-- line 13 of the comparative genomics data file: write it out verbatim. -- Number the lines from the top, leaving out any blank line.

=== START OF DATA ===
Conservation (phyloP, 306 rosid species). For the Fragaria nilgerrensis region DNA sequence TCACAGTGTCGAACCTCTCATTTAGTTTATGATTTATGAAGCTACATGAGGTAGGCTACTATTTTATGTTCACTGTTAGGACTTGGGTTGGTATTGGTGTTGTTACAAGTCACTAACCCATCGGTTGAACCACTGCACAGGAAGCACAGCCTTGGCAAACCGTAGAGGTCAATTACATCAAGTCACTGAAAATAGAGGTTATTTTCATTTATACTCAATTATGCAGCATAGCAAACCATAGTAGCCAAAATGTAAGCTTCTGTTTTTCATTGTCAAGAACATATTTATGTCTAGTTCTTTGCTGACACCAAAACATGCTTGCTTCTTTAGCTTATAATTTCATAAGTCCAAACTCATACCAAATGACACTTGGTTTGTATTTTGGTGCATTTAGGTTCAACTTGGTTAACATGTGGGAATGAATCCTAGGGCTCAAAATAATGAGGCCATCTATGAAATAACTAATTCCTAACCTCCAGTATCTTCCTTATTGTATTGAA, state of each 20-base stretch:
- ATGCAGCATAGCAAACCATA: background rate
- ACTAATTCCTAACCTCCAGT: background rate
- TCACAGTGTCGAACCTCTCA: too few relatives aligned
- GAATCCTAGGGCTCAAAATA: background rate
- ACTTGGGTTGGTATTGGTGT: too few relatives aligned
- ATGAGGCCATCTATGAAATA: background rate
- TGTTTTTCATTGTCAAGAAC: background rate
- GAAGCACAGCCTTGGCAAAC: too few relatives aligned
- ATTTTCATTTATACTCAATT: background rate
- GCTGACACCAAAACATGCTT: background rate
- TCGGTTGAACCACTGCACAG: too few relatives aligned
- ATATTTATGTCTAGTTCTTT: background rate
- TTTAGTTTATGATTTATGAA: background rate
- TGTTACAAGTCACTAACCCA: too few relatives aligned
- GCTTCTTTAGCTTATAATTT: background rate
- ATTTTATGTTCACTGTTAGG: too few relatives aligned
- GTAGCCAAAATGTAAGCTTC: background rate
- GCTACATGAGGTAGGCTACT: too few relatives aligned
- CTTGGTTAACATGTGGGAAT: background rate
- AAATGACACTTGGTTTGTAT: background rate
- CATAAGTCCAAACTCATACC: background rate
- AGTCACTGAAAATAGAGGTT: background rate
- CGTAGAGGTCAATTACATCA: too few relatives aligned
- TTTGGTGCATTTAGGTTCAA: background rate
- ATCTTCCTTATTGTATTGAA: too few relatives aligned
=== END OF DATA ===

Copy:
- ATATTTATGTCTAGTTCTTT: background rate